I was going to leave a short comment but this deserves wider exposure.
Amen to all that about debt in the Zero Hedge article. Compound interest is not your friend if you are paying it. I bought into leverage for asset acquisition. Robert Kawasaki (intentionally incorrect) has a special place in my heart or is that some place much lower… It is a serious mistake not to take the income sheltered by depreciation and put it toward loan principal reduction. When you hit 50 and want to be out of debt the cold reality hits that profit and income must be earned and taxed to reduce principal. Practically speaking, you have to earn 140% of the principal in order to pay it off because you have run out of depreciation and you are in your prime earning years and therefore in a higher tax bracket.
The creepy part is to be personal guarantee element. Even if you have just one asset still financed you are vulnerable when SHTF. After every economic disaster there is a wave of lawyers and opportunists that buy up delinquent financial instruments for pennies, add legal fees to the tune of 300% of the original debt and then go to court to get judgments in Federal court. Understand that the retainer for a defense lawyer in Federal court is $10,000. At that point they just take assets that are paid off.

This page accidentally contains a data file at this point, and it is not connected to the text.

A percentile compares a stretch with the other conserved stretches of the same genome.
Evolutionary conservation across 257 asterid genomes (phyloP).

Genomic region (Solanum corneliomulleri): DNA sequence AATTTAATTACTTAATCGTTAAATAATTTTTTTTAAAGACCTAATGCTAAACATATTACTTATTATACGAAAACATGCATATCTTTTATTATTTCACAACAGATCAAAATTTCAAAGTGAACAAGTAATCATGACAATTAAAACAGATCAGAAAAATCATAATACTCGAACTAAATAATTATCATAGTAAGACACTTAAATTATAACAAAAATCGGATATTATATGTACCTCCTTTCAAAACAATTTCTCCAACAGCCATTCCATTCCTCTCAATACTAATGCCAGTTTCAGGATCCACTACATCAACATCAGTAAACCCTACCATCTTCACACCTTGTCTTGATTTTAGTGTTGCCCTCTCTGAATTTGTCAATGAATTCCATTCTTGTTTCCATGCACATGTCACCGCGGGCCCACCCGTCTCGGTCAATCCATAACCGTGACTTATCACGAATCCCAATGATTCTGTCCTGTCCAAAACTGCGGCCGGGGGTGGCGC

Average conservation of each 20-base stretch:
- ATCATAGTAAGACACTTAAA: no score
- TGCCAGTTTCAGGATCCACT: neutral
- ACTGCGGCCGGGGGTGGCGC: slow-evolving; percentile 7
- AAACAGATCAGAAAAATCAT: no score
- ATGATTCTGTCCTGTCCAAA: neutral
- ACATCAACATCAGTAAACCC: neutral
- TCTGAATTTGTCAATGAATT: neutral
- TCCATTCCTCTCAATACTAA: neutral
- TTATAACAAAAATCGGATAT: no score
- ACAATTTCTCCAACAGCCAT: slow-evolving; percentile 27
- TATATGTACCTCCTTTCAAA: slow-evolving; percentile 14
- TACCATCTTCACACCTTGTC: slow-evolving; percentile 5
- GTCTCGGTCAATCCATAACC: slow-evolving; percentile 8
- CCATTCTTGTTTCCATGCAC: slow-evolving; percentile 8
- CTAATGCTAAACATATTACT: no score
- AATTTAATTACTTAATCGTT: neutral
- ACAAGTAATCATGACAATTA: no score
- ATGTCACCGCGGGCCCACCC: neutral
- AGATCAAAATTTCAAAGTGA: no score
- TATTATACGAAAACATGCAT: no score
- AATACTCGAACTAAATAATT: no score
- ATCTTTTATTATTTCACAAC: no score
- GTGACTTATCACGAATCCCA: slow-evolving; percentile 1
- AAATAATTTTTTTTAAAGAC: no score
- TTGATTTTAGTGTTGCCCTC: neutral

I have watched my secretary’s car get hauled off from the parking lot at my office. Her husband closed down an excavation company and returned the equipment to the lender in top notch shape in the recession of the early 2000s. The lender sold the note after selling the equipment at recession prices. $50,000 in debt became a $300,000 judgment. Just look at the mass migration during the 1930’s of farmers during the great depression. Same deal. Foreclosure of what was leveraged and confiscation of what was not. Same story in the Western Reserve during the banking crises created by Jackson’s war on the Bank of the United States. They use the law to steal your stuff. – RV